Almost one-third third of Southern California's drinking water comes from 300 miles away in an area between San Francisco and Sacramento known as the delta and travels through a century-old system of levees that could easily be destroyed in an earthquake, according to experts.
The delta is where the San Joaquin and Sacramento rivers meet and fill hundreds of miles of streams with freshwater. Most of the delta, a system of dirt mounds and channels that protect property from flooding in the Central Valley, is below sea level.
The man-made barriers around the hub of California's water system are more than 100 years old and 55 percent of the most critical levees statewide are considered "high hazard," according to a December 2011 report issued by California’s Department of Water Resources. State engineers studied approximately 2,100 miles of these critical levees for the report.
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"The most vulnerable spot in our water system is the Delta area," said Jeff Kightlinger, general manager of the Southern California Metropolitan Water District.
A team of UCLA engineers has been studying the delta and the soil used to build the levee system, first built in the 1880s using peat that was fertile for agriculture, but not the strongest choice for levee foundations.
His team has created simulations of an earthquake's impact on delta soil and found the earth under the levees could become unstable through a process known as "liquefaction" -- the strength of soil is reduced by shaking.
"The kind of earthquake we worry about would be similar to the earthquake that happened in Napa Valley, maybe a little bigger than that," Brandenberg said. "That would certainly result in strong enough shaking that would result in levee failures."
The magnitude-6.0 Napa Valley quake in August was centered just 35 miles from the delta. It shook a widespread part of the region and damaged older commercial buildings in downtown Napa.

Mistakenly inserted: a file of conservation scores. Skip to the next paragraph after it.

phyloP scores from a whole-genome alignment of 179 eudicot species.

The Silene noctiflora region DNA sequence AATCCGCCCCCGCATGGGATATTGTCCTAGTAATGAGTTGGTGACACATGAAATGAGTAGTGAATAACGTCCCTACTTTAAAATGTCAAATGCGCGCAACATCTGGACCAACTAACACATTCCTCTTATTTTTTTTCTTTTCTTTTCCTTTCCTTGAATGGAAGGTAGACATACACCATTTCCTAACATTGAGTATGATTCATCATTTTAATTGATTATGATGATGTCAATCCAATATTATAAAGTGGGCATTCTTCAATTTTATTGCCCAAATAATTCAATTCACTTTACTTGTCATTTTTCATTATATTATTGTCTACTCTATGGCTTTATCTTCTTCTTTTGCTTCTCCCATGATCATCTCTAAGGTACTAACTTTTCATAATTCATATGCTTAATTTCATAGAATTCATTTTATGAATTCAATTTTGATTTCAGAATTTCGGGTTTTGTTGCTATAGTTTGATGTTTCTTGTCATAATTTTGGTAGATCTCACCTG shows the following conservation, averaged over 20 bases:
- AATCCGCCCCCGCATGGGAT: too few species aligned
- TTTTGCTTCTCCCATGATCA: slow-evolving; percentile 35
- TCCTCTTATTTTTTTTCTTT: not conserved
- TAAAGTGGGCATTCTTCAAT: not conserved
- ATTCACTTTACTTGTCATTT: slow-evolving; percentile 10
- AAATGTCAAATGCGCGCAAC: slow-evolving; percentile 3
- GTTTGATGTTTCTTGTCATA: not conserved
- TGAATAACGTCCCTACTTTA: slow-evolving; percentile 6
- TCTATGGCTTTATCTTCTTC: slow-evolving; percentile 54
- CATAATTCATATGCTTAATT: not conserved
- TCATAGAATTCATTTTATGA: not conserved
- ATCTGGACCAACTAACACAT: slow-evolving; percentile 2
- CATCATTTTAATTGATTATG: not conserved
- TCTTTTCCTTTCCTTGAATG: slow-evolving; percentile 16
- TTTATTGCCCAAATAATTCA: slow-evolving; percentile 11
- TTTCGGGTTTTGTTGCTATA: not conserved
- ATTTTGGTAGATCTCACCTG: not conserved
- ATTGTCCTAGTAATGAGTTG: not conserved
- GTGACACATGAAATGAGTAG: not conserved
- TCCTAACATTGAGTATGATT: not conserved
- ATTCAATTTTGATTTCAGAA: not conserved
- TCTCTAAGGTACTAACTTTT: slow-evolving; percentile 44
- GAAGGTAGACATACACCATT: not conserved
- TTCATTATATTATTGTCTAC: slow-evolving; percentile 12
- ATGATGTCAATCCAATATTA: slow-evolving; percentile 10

"We dodged a bullet," said Kightlinger.
Levee failures consistent with Brandenberg's models could result in flooding and the mixing of salt and freshwater. Significant damage to the aqueducts that usher that freshwater to Southern California could take years to repair.
"It could be anywhere from three to five years until that's rebuilt," Kightlinger said. "So that would be severe rationing, crimps on business, basically a pretty dire situation.
"It would mean a loss of about a third of our water supply. There is no doubt that we would have very strict rationing after an earthquake."
There is a 66-percent chance of a magnitude-6.7 quake or greater in the delta region within the next 30 years, according to experts.
"You need to understand that issues in the California Delta that's 300 miles away from here, that you may never have heard of, have a real impact on our lives so they are worth paying attention to," said Brandenberg.
Steps are being taken to address the problem. In the 1990s, a $2 billion reservoir considered the jewel of the water system opened 90 miles south of Los Angeles. Diamond Valley Lake reservoir provides water to communities from San Diego to Ventura County.
Kightlinger calls the reservoir the region's insurance policy because it is designed to provide six months of emergency water in case of a damaging earthquake.
Gov. Jerry Brown has campaigned for a tunnel designed to carry freshwater under the delta. That expensive project would require years to build.
Brown's California Water Action Plan just made $150 million available to improve urban levees in the Central Valley. The funding comes from the 2006 Disaster Preparedness and Flood Protection Bond Act or Proposition 1-E.
To date, nearly 300 levee repair sites have been identified, and more than 100 of the most critical sites have already been completed with AB142 funds.